• An easy to understand, visual depiction of the Chief Medical Officers’ guidelines for low-risk drinking for print and social media use
  • A bank of statistics for you to use

To receive this pack directly to your email, please click here. Alcohol Concern will be sharing information, resources and stories throughout the week on Facebook and Twitter using the hashtag #AAW2017. Family members who have been affected by a relative’s drinking and wish to share their story can get in touch with Alcohol Concern at contact@alcoholconcern.org.uk.

Protecting families and children: more to be done?

Earlier this year a manifesto for action to support ‘Children of Alcoholics’ (COAs) called upon the Government to take ten key actions including a targeted national strategy, local funding to support alcohol services, a plan to change attitudes and action on price and availability.

In 2014 a report from the Children’s Commissioner looked at the number of children affected by parental alcohol misuse and at the help available to them, calling for further action by services and local authorities. An Alcohol Hidden Harm Toolkit was also released to support managers, commissioners and practitioners involved in designing, assessing or improving Alcohol Hidden Harm services for children and families. Many will bee hoping AAW 2017 helps not only raise awareness of the issue, but also prompts further attention and resources for prevention and support

Links to all #AAW2017 content

Resources

Case studies

And this valuable research was released recently too:

Drugs for the treatment of alcohol dependence: insufficient evidence?

Plus this was published yesterday – more support for MUP when the Scottish decision is finally announced:

The killer on Britain’s streets – super-strength alcohol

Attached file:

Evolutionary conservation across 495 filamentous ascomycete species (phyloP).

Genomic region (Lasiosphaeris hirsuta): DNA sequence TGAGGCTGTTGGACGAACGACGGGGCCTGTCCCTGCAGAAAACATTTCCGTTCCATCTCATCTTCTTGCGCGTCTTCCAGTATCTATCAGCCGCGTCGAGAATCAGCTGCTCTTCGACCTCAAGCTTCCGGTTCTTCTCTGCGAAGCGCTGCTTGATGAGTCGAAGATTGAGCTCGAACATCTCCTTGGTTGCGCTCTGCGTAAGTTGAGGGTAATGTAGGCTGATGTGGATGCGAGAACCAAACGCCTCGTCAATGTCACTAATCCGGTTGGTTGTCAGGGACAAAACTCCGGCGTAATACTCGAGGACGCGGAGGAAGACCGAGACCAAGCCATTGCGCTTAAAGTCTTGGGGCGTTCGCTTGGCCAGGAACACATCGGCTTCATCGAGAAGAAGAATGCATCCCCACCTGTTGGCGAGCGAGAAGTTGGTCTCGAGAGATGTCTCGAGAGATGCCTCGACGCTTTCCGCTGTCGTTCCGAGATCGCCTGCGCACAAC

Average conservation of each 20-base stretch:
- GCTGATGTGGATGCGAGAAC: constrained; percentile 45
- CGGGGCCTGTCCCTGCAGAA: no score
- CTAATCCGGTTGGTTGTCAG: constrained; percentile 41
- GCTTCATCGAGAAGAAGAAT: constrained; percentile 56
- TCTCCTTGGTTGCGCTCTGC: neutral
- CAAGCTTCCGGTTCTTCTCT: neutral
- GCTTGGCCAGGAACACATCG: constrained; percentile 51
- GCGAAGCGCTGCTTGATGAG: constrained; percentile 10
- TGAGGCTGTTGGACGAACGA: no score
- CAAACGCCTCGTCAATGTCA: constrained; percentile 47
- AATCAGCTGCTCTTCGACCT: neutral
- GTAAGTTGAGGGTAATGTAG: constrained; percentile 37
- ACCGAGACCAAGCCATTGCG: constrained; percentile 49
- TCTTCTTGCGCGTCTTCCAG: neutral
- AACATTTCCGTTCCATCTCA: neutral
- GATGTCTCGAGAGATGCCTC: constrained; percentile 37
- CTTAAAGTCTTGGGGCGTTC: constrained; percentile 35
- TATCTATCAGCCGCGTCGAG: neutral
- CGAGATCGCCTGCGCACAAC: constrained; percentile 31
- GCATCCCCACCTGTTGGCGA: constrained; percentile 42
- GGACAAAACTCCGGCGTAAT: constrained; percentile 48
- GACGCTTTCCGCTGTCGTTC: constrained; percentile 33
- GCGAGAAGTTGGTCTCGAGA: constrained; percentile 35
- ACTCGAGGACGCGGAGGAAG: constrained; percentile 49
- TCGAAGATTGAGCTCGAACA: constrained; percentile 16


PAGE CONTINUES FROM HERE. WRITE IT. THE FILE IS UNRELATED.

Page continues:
And an update from Alcohol Policy UK today (14th Nov):

Alcohol Awareness Week 2017 kicks off in week of MUP decision

It’s a big week!

New drug strategy prompts calls for clear national alcohol policy

Another great post from Alcohol Policy UK regarding the Govt’s 2017 Drug Strategy released in July.

The release of a new national drugs strategy for England and Wales has prompted revised calls for a new national alcohol strategy that includes minimum unit pricing (MUP).

The last national alcohol strategy was released in 2012 promising MUP, followed by an infamous U-turn. MUP has of course still yet to be implemented in Scotland, though a final legal ruling is expected this month following a drawn out legal challenge, with Ireland and Wales also committed.

MUP aside, alcohol objectives feature across several other policy domains, including as part of a Modern Crime Prevention Strategy, various PHE guidance and a national CQUIN incentivising brief intervention delivery across hospitals.

The new drugs strategy though refers to drugs and alcohol throughout, thus in the context of treatment for alcohol problems it may be seen as reflecting national alcohol ambitions for treating and preventing all substance dependence. Indeed a section on alcohol states:

While the focus of this Strategy is on drugs, we recognise the importance of joined-up action on alcohol and drugs, and many areas of the Strategy apply to both, particularly our resilience-based approach to preventing misuse and facilitating recovery. Alcohol treatment services should be commissioned to meet the ambitions set out in the Building Recovery chapter that are relevant to them, and in line with the relevant NICE Alcohol Clinical Guidelines. Commissioning of alcohol and drug treatment services should take place in an integrated way, while ensuring an appropriate focus on alcohol or drug specific interventions, locations, referral pathways and need.

In addition, local authority public health teams should take an integrated approach to reducing a range of alcohol related harm, through a combination of universal population level interventions and interventions targeting at risk groups. The Modern Crime Prevention Strategy 2016 highlights alcohol – as with drugs – as a key driver of crime and sets out a range of actions to tackle alcohol-driven crime.

The strategy though is not titled a ‘drug and alcohol strategy’, and some argue that there are many issues with providing alcohol treatment – or indeed strategies – under the same roof. Until April 2019 the ring-fenced but still shrinking Public Health Grant to local authorities will require local authorities to ‘have regard to the need to improve the take up of, and outcomes from, drug and alcohol services’, but not thereafter. The strategy also highlights the UK devolved administrations have ‘their own approaches to tackling drug and alcohol misuse and dependence in areas where responsibility is devolved’.